Best Of :: Shopping & Services
T-shirts with bike prints that expand the eco-consciousness. Skirts dolled up with kitschy flower patterns. Hand-sewn, hippie-friendly hemp bags and wallets.
These are just some of the items you'll find at the Collectively Operated Local Artists Boutique (C.O.L.A.B.). More than a dozen artists communally run the space dedicated to serving the community with handmade fashions and accessories for men, women and children. Approximately 95 percent of the hippie-dippy goods are handmade by local designers such as Sticker Club Girl Fashions and Spraygraphic Apparel. Since there's no middle man or woman, those earrings, lingerie and hats are sold to the public at very affordable prices. The space also features monthly First Friday exhibits with an emphasis on textile design.
We've been shopping at ABC Baking for years, and have yet to walk in the place and not have our deepest wish fulfilled and we have some odd wishes, including a need for pink bakery boxes in assorted sizes, sugar violets, and tiny plastic ballerinas that dance on the tops of cupcakes. If you're a serious baker, you're in luck these folks know what they're doing, and will provide you with all the hard-core tools of the trade, from pastry tubes to cake pans in shapes you never imagined. This year, we had a special desire for sprinkles (see our cover) and we knew right where to go. ABC has an entire section devoted to nothing but both the nonpareil and sugar varieties, in every hue imaginable. As you noticed, we chose classic rainbow.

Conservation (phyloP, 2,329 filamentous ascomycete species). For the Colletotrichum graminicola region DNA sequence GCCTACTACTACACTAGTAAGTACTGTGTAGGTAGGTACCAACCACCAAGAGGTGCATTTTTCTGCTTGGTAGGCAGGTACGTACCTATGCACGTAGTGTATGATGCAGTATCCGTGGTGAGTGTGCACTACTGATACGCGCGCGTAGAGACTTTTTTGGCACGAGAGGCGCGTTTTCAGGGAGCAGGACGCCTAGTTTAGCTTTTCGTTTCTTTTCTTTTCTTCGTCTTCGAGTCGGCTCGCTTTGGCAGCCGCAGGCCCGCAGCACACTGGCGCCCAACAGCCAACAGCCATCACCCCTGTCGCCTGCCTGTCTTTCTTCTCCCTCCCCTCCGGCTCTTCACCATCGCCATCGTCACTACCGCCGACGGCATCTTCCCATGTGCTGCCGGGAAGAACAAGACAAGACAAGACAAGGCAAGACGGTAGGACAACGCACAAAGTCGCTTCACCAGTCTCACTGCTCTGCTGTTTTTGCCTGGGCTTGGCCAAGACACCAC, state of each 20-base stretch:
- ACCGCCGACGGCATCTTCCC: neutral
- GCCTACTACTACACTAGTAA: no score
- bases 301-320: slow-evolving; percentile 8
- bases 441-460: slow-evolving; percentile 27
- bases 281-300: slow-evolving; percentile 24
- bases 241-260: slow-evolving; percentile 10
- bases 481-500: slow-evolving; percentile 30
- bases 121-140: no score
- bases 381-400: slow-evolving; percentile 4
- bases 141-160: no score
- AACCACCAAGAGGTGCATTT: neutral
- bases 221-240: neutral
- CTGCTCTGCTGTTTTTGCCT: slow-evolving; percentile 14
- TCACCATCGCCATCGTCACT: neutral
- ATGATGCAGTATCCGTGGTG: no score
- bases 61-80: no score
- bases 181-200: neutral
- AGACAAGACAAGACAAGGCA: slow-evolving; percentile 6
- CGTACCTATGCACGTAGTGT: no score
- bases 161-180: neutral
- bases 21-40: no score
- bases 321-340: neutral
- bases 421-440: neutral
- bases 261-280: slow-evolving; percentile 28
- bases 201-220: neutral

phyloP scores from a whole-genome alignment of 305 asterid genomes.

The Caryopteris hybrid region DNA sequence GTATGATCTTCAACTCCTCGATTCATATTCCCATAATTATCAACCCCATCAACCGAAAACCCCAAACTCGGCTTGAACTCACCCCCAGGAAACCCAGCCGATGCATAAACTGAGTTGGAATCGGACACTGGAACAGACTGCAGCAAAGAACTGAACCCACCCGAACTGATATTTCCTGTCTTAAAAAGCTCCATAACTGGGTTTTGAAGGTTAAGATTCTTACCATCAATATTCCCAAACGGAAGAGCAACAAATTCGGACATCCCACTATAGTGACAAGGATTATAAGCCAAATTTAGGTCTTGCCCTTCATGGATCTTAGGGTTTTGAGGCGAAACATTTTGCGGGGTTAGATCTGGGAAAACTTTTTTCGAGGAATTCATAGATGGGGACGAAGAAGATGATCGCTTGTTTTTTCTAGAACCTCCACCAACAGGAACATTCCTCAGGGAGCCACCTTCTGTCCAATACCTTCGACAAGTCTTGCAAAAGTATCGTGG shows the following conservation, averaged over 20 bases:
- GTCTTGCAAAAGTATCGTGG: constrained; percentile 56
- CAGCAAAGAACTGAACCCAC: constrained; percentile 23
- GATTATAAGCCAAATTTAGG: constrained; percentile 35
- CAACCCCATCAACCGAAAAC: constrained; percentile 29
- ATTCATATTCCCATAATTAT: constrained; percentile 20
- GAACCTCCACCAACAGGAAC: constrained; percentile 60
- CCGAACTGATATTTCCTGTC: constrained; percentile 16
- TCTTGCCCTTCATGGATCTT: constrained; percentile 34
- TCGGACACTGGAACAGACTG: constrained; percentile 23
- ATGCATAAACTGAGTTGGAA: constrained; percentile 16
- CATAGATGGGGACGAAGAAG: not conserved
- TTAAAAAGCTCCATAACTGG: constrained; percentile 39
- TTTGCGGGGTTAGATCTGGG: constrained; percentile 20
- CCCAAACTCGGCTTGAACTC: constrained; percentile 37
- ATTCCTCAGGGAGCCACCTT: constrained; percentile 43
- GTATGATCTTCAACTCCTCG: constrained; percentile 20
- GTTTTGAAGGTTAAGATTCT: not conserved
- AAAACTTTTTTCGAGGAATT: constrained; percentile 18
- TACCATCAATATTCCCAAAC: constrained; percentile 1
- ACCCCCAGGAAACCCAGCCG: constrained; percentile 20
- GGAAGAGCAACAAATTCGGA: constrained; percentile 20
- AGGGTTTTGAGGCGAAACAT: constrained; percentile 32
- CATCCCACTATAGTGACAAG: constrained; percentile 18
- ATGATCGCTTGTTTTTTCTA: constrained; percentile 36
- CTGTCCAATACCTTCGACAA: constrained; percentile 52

This candy company doesn't sell prickly pear jellies or candy rocks. (Thank goodness have you ever tried to eat a candy rock?) They're much more creative than that. Instead, you can order small bags of treats, including Arizona Great Fruits (hard candies in citrus flavors), Margaritas on the Rocks (flavored like tequila, lime, and salt) and Hot Chocolate (again, hard candy, flavored with New Mexico chile, chocolate, and vanilla). Our personal favorites are the Fortune Tamales, cinnamon candies wrapped like tamales, including "spicy sayings" in Spanish and English. All clever twists on old favorites, but not too icky sweet. Yummy!
Finally a place where we can let our chocolate freak flags fly, and nobody will give us a funny look. On the contrary, it's de rigueur to gush about cacao confections here, and the more exotic, the better. The proprietors are so enthusiastic that they're like gourmet chocolate cheerleaders. How about the marzipan filled with rum and spiced poached black mission figs, dipped in chocolate, and encrusted with crushed almonds? It's divine. Dark chocolate filled with caramel and sprinkled with pink sea salt? Exquisite. Or the lavender and peppercorn-infused dark chocolate ganache with candied violet petals? Totally freakin' mind-blowing. (Okay, that last one is our description, not theirs.) With about 270 individual pieces of chocolate from more than a dozen artisan chocolatiers plus the biggest selection of fancy chocolate bars we've ever seen this bonbon-sized boutique is just the place to go to break out of your Hershey's shell.
Chocoholics, take note: The shop just moved from Scottsdale to Phoenix, where it reopens in early October.